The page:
Getting Started with LiteDB

Every project you do will have data and eventually you’re going to need to store that data somewhere.

And config files are such a pain to manage (and also so early 2000s) so as much as possible I try to use a database or some unit of storage.

And like anything you build, once you start building it, it takes on a life of it’s own that you twist and turn and wrench into something useful until one day you look at it and go – maybe storing our configuration in a 25,000 line XML file wasn’t the best idea?

So if it’s going to be a bad idea down the road, why not start doing the right thing from the get go – enter LiteDb.

LiteDb is an incredibly easy to use, mongo-like db that you can get up and running with in minutes.  Honestly – you can get data into a LiteDb database faster than you could a config file.

Step 1: Install LiteDb

Like any good library, this can be done via Nuget.  Create a project and run the following command.

Install-Package LiteDB

And that’s done – now you have a database engine in your project.

Step 2: Create a Database

I remember having to do this with SQL Scripts that I’d send through C# code to a previously installed SQL Express or some other instance of a database that would always be some complicated endeavour fraught with errors and typos.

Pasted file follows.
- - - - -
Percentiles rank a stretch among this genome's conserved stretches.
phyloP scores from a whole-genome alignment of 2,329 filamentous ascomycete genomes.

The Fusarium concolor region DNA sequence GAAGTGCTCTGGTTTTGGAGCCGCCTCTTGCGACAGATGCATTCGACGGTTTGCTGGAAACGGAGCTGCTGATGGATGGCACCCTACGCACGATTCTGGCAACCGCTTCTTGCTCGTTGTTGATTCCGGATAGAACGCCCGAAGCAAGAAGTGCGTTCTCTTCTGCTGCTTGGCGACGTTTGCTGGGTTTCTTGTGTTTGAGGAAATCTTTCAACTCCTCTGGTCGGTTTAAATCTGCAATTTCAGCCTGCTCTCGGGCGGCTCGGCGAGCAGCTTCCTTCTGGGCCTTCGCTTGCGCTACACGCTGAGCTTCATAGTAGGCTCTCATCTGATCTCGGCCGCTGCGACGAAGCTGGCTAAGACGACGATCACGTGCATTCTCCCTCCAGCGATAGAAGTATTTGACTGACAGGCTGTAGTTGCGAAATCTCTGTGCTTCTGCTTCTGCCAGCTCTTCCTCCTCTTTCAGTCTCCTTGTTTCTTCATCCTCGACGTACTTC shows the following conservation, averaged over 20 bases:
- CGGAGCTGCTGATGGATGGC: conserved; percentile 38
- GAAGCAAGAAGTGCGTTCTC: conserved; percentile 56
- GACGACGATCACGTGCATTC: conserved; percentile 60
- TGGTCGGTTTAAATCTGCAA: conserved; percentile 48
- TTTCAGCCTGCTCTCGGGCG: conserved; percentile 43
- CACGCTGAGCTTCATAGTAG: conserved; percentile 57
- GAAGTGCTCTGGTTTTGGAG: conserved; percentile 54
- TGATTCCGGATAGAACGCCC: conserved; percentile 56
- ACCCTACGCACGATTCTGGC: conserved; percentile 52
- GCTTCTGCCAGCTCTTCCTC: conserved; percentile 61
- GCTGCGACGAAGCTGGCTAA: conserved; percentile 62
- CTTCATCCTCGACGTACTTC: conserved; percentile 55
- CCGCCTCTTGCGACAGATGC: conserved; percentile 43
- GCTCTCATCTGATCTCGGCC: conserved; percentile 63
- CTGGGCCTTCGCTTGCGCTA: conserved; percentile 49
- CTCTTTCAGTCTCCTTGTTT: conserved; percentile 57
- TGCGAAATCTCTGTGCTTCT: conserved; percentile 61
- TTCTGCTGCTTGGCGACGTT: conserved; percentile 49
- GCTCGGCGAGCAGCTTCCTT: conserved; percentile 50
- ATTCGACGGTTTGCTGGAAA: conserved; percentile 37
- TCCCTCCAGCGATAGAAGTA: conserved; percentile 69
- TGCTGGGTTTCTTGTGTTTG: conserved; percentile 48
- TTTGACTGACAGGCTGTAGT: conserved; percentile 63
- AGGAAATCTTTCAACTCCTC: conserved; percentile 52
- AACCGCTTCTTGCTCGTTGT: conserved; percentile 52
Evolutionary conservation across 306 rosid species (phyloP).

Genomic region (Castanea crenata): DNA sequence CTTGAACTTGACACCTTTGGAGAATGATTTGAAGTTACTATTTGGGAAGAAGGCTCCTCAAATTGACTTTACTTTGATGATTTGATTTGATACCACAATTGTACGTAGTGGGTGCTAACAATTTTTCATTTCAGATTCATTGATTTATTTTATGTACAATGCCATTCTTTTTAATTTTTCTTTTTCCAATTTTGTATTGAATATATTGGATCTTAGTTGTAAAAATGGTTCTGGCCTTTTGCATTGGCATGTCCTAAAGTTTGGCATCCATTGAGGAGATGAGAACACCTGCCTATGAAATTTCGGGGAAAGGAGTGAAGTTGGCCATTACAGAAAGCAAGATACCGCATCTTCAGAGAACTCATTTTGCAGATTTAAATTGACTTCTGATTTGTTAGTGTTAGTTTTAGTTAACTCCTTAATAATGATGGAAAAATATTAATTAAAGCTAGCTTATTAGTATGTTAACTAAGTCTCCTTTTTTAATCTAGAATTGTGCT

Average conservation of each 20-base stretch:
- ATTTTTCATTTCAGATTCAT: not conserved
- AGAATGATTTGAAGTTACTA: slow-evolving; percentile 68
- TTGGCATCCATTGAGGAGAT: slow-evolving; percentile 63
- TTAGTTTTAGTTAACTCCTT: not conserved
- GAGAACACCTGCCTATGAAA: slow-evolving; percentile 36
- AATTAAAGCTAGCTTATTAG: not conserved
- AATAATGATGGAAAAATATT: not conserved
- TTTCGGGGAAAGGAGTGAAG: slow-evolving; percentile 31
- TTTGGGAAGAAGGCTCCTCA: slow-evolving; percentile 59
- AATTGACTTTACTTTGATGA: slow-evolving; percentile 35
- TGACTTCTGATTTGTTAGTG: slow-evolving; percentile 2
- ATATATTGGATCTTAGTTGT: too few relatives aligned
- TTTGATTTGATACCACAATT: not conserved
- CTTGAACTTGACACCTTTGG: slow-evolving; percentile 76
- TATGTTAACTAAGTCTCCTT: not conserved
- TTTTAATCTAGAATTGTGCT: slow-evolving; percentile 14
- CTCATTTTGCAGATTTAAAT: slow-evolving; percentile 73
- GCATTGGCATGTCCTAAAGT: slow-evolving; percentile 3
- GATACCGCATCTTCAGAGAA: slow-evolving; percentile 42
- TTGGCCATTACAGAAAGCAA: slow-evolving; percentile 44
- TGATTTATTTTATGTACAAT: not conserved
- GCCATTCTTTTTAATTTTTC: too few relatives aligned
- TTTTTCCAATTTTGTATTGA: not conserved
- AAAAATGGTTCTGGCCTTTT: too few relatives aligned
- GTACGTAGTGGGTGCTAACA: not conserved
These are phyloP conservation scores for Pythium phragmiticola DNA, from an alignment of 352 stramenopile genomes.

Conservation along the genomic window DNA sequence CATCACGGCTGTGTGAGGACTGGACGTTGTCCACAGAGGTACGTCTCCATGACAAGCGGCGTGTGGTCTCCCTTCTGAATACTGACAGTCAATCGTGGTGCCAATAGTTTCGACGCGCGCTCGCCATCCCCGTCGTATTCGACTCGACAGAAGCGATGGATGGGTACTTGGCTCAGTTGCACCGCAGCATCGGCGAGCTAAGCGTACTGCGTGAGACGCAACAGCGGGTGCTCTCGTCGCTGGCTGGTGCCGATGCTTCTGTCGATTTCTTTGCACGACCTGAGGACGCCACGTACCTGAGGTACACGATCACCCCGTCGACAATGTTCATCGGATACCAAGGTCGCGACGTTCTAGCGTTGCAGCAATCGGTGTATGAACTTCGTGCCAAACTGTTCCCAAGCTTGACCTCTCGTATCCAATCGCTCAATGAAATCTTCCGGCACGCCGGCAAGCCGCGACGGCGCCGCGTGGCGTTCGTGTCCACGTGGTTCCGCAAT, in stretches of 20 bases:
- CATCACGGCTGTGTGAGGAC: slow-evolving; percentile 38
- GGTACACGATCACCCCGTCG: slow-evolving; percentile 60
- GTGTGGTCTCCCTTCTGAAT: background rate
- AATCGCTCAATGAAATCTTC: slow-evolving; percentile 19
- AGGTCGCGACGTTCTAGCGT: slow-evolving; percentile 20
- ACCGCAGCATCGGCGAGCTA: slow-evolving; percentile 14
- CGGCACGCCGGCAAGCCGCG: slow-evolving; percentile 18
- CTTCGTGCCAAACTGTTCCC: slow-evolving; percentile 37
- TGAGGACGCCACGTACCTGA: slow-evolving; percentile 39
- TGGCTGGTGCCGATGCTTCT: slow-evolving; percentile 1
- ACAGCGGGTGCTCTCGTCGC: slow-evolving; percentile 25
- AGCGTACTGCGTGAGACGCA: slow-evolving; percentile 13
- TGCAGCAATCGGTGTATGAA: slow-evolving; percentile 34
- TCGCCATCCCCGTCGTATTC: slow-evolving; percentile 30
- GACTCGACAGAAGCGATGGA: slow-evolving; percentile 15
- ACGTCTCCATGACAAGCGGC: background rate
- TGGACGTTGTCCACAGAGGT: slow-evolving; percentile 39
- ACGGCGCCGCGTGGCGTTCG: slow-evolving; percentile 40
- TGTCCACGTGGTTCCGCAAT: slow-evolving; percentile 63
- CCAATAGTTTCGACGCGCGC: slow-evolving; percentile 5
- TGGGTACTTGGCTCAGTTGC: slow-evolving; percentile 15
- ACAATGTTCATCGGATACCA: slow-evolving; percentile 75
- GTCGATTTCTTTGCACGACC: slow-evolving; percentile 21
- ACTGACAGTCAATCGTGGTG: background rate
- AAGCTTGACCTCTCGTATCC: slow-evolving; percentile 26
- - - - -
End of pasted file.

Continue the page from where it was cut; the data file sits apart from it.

Here’s the code to do this with LiteDb.

 using (var database = new LiteDatabase("mydatabase.db"))
{

//At this point, your database is now created and ready to use.

}

You have now created a LiteDb database that resides in your currently executing directory.  If it already existed, you have now loaded that database.

Note: If you want to specify a location for your database, you can do this in your config file along with a number of other options.

For each database file that you create (.db), you’re looking at max storage limit of 2GB per file.  This might initially seem small to store all your data but remember – what’s your end goal?  Is it to get up and running quickly with a data structure that easily supports POCO or typed formats or is it to run Amazon?

Even if your goal is to do something large and you want to keep using LiteDb on the cheat – create multiple data files if you need to – but always remember to ask yourself – “Should I be doing this?  Will this scale?”

In terms of getting yourself up and running quickly with a database that can span desktop, mobile, web, UWP, Xamarin IOS or Android – LiteDb is a great way to get started (and infinitely better than any configuration file).

 

 

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